Author Marion Sipe talks about LGBT characters

Boys, girls, androids and anyone else reading: Today I have a treat for you: Author Marion Sipe has agreed to talk here, today, about LGBT (lesbian, gay, bisexual, and transgender) characters in fiction.

Hi Mary, great to have you here today! 🙂

LGBT Characters

Lesbian, gay, bisexual and transgender characters in fantasy are a subject that’s close to my heart.  And I don’t see enough of them in the fiction I love.  Don’t get me wrong, there are some really good examples out there from authors like Lynn Flewelling, Fiona Patton, Mark Anthony and Tanya Huff, but these are the rarer occurrences.

I think a lot of straight writers are afraid to write LGBT characters, for a number of reasons.  On the one hand, they’re afraid they’ll get it wrong.  But if we don’t write the things that challenge us, what fun is the writing?  And it isn’t as if we can avoid all the things that we could possibly get wrong… Well, we’d never write anything at all.  Indeed, the best way to not get it wrong is the same method you use for when you’re writing about something else you haven’t experienced firsthand, research.  Just type “writing LGBT characters” in to Google and hit enter to get a nice start.  Read what LGBT people have to say on the subject.  There are a whole range of opinions, you won’t find one clear path, but your understanding will improve.

I also think that some writers think that a LGBT character will totally take over their plot.  As if your lesbian character, for instance, has to spend a significant portion of her time on this fact, or possibly come to terms with her sexuality during the course of the book.  So, they think that, if they write about this character, they’ll have to include that as a part of the story, and if they don’t feel capable of doing so, they may skip the LGBT character all together.  The thing is, it doesn’t have to be that way.  While LGBT issues in fiction are entirely valid and can be great, it doesn’t have to be the whole of the story.  You can have a character who is gay, without having to wrap your entire plot around this fact.  It’s entirely acceptable to make being LGBT not a big deal.

Queer people are… people.  For some it’s a big deal, and for some its not.  It’s okay to write an LGBT character whose storyline doesn’t revolve around them being LGBT.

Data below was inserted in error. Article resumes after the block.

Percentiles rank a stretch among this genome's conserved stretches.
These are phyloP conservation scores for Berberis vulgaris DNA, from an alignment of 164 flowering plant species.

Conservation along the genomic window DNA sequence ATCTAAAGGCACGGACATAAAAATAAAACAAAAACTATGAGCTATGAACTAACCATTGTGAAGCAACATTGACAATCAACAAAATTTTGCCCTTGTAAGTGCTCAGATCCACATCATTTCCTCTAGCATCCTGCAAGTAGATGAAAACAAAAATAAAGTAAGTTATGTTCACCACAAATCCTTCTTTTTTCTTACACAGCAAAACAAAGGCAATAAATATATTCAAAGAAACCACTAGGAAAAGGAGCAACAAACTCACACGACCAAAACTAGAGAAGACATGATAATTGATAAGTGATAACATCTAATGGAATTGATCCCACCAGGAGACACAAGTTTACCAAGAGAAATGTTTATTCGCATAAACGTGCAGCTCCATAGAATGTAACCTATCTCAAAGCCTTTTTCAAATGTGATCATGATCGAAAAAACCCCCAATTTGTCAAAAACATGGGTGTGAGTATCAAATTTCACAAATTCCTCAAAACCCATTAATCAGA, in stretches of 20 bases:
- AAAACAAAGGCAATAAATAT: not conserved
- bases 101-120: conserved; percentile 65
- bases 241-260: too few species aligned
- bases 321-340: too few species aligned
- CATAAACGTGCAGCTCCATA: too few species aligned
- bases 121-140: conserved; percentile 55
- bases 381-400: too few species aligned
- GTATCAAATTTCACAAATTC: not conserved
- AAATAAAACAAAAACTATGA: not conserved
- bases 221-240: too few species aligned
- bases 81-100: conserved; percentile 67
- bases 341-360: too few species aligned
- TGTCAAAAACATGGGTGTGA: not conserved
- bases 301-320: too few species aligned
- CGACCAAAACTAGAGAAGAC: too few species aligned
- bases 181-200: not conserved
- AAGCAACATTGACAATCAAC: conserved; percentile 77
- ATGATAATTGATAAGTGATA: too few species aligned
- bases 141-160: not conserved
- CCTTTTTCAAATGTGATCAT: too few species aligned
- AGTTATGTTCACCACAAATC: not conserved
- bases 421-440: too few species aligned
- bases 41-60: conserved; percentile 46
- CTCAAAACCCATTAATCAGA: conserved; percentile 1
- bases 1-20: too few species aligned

However, you should do some research first, especially if you haven’t read a lot of LGBT characters.  Just as with any other type of character, clichés and tropes accumulate around the idea of a queer character.  I’m really tired of the LGBT characters heroically sacrificing themselves for the heroes/heroines.  I think this particular cliché came about because writers wanted to show the character as a good person, wanted to make them important to the story, and weren’t sure what else to do with them.

But when every gay character is a self-sacrificing, flawless bit of two dimensional space, it’s not really having a LGBT character.  It’s a LGBT cardboard cutout.  And this is only worse if they’re the only LGBT character in the story.  It kind of gives the impression that the only LGBT character that’s worth mentioning is the dead one, which is a pretty unfun concept all around.

I’m not saying that a LGBT character is no different than a straight character (the obvious difference being that they’re LGBT).  There are a lot of cultural and societal influences, and these can make the LGBT character’s experience essentially different from the straight character’s experience.  A gay character may be genuinely pissed off about not being able to marry his partner (and rightly so), and that adds depth to the character. But it shouldn’t be the only thing that does, because in addition to being gay, this character is–or should be–a lot of other things besides, both good and bad.  When you take the whole person into account, you no longer have a two dimensional LGBT character, you have a person.  And all the aspects of a character can, and will, and should come into play.

Remember that there is no one LGBT experience.  This is especially true in fantasy and science fiction.  Including an LGBT character means that you have to ask yourself what your culture thinks about that.  How they react to it, and your character should be shaped by their society.  That can mean that it’s not big deal and no one much cares.  It can also mean that it’s a huge deal and then it will probably be a bigger deal to your character as well.

However, any two people will experience life in completely different ways, whether they’re gay or straight or bisexual or transgender.  There is no one monolithic lifestyle.  For some people being LGBT isn’t a big deal and for others it is.  Life shouldn’t be the same for every LGBT character, even in the same society.

With A Sign in Blood, I wanted to make Bastian’s sexual preferences not the issue.  I wanted to establish him as gay upfront, and make it clear that the world he lived in didn’t care.  In fact, because of their particular caste system, and his particular bloodline, it’s preferred if he takes male lovers because there’s no risk of children.  In a world without reliable birth control, that can be issue.  So his being gay isn’t a central issue–in and of itself–in the book.

Let me say here that Marion has published her great epic fantasy novel called “A Sign in Blood”. I highly recommend this novel, which in all honesty is one of the best fantasy I have read in the recent years.

You can find Marion’s book at these retailers:

Amazon

Smashwords

Marion’s blog:

Visions and Revisions

About chrystallathoma

Welcome to my blog. My name is Chrystalla and I am a Fantasy, Science Fiction and Romance author. I am Greek Cypriot and I like to write about fantastical creatures, crazy adventures, and family bonds. I live in Cyprus with my husband and my vast herds of books. I write fantasy, science-fiction and romance, often all mixed up. View all posts by chrystallathoma